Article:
Trading Ranges that Lead to Trend Reversals

Trading ranges that lead to trend reversals. Large move to the upside and large move to the downside

This lesson will cover the following

  • Some ranges may cause a reversal
  • A large up move and a large down move – how to interpret such a situation

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Trading ranges that lead to trend reversals

Trading ranges, which lead to trend reversals can often be spotted during trending trading range days, because a reversal usually occurs of the final trading range during the final 1-2 hours of the trading day. At times the low extreme during a bear trend day is produced from a small trading range, comprised by large bars, or bars with large wicks. Trading ranges, that lead to reversals, can be considered also as other setups (double bottom pullbacks, for instance).

chart 1 - trading range that leads to reversal

On the 5-minute chart of ADS above there was a considerable sell-off, followed by a trading range, comprised by large trend bars and bars with large wicks, which led to a reversal. This setup was a double bottom pullback bottom.

Large move to the upside and large move to the downside

A trading range can sometimes be formed, when the price demonstrates a large move to the upside, followed by a large move to the downside, which corrects almost the entire move upwards. However, it is worth noting that such a scenario may lead to a new trend instead of a trading range. What a trader should look for, in this case, is if a reversal formation appears after the second move ends. If a reversal occurs, it should be enough at least for a scalp. If a reversal is not present, the second move could simply continue to trend, with its first measured target probably being at least twice the height of the first move.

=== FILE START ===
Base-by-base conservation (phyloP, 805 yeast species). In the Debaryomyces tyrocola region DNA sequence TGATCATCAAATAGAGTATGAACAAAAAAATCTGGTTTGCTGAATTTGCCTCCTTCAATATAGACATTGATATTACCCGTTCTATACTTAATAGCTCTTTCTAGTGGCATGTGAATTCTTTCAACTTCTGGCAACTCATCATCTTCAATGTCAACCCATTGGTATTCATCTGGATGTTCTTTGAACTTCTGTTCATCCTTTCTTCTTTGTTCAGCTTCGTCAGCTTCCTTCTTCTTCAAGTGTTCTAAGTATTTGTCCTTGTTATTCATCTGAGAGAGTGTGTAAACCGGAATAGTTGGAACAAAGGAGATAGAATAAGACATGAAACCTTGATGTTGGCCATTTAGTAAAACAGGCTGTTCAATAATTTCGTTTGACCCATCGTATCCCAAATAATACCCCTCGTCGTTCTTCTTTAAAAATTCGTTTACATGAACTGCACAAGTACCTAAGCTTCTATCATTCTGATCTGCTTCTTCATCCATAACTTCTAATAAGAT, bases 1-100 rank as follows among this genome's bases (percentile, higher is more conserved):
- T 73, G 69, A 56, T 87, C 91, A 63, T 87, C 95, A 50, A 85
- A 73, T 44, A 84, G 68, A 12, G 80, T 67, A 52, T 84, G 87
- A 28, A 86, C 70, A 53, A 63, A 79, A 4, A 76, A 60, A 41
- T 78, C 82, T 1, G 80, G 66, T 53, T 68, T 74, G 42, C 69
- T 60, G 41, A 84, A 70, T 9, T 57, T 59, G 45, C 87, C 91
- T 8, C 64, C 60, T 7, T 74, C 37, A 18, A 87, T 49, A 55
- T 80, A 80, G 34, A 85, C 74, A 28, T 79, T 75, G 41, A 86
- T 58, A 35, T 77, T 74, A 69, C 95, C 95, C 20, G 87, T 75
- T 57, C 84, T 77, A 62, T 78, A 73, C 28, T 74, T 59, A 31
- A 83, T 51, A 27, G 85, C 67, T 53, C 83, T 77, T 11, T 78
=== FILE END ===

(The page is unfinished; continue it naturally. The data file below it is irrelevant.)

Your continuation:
chart 2 - large up and large down

On the 5-minute chart of QQQ above there was a sharp move to the upside, which ended at bar 2 and marked a new daily high. It was followed by a sharp move to the downside. This sequence often implies indecision in the market and is followed by sideways trading. In our case there was a small trading range, then a breakout and another trading range. After the second range was breached, the move to the downside continued to bar 4, but it could not be considered as a measured move of the first one.

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